Analysts speaking with GamesIndustry International discuss the possible sales of Call of Duty: Black Ops II. The first Black Ops has sold over 25 million units worldwide and not all analysts believe that Black Ops II can outsell all the other Call of Duty. Reasons for the lower sales include that the current generation is winding down and new consoles are needed, as well as competition from Halo 4.
Michael Pachter, the Wedbush Securities analyst said, "I don't think Modern Warfare 3 is going to sell more than the last Black Ops, so I doubt that this one will break a record. I think that Call of Duty is a phenomenon, selling way more than 20 million units annually, and it's unrealistic to think that number can grow meaningfully with each annual release."
Colin Sebastian of RW Baird said, "We are forecasting Black Ops 2 to sell roughly the same number of copies as Modern Warfare 2 in 2011. Call of Duty is the only mass market core video game and the console industry continues to consolidate around a small number of top franchises. Halo 4 is a potential wrinkle in the ointment with a November launch, but on the flip side, GTA V likely not shipping until March helps. Overall, I think games like Call of Duty need new console hardware - developers are working with 7-year-old technology in an environment when tablets and smart TVs will soon be just as powerful."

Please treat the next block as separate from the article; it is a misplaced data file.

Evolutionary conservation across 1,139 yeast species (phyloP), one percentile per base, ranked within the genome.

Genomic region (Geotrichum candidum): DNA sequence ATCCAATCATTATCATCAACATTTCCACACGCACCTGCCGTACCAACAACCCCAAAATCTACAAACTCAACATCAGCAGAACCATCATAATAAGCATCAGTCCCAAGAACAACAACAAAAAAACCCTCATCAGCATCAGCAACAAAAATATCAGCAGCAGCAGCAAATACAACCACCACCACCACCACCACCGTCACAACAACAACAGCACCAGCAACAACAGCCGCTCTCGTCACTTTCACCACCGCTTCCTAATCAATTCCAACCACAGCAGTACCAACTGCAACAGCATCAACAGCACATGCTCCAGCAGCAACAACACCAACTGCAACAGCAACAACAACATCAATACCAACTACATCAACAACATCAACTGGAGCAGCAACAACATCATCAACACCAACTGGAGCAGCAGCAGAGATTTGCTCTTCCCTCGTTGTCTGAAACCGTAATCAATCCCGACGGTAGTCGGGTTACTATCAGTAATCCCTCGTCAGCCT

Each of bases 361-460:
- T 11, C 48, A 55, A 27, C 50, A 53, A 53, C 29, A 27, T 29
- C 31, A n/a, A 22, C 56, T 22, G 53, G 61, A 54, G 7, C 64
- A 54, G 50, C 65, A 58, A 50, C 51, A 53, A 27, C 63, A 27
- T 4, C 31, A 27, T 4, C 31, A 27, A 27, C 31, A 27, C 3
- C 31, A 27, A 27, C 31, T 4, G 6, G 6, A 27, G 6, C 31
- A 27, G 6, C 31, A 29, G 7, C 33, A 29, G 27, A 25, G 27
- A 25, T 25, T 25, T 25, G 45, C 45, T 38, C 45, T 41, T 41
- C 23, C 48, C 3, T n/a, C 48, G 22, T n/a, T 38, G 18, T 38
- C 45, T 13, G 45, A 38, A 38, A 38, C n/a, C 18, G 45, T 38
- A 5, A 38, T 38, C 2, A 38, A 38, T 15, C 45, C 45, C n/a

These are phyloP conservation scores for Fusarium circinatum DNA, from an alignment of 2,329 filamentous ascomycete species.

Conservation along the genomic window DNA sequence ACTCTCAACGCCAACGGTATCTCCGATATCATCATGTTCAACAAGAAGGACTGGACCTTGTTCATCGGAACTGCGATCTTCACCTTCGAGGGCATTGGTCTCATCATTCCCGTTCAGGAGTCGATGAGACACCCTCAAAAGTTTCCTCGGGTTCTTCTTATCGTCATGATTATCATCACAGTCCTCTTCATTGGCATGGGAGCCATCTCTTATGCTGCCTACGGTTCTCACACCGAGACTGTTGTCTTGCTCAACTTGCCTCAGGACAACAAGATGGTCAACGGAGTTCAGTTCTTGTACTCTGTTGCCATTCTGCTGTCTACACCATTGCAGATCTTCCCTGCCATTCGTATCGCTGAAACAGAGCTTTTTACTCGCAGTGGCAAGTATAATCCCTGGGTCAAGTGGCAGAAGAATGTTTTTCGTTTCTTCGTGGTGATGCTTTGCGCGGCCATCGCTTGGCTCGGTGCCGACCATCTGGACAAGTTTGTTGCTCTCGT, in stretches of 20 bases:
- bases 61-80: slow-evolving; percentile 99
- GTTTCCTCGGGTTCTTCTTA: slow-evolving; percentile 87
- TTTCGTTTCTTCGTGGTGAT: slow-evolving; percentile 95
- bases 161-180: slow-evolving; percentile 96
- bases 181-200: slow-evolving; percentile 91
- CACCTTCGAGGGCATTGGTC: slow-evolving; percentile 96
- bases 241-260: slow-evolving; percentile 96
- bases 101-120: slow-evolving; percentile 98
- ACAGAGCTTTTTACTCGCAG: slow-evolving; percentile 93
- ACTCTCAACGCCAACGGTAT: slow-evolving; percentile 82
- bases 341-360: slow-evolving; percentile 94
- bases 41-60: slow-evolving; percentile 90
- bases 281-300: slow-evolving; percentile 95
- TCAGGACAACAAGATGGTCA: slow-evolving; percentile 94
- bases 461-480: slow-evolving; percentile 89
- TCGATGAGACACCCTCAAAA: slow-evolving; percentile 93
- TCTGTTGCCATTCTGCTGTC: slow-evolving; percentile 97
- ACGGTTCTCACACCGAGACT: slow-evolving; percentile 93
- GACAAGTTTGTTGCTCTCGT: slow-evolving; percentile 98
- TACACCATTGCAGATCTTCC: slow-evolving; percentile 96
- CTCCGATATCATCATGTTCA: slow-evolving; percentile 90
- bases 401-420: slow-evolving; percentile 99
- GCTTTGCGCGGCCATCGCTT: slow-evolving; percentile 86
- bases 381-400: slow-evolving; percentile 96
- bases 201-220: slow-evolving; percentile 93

Jesse Divnich an analyst at EEDAR said, "The entire HD market is very soft at the moment, and it is understandable that retailers, publishers, and analysts are likely to be conservative on any Black Ops II forecast. Whether Black Ops II sets any records this year will depend entirely upon the overall engagement of HD consumers, which is largely out of the control of Activision and Treyarch. Every year we question whether the Call of Duty franchises can set new records, and for the last four years they have proven us wrong. Personally, I wouldn't under-estimate Activision, even against the odds of a more torpid HD market this holiday season."
Billy Pidgeon at M2 Research said, "Call of Duty should continue to do very well and is likely to continue to break records as it will sell into a larger installed base of consoles," he stated. "I think other big hits will also continue to perform strongly until we get into the console transition and enthusiast spending begins to shift towards hardware again."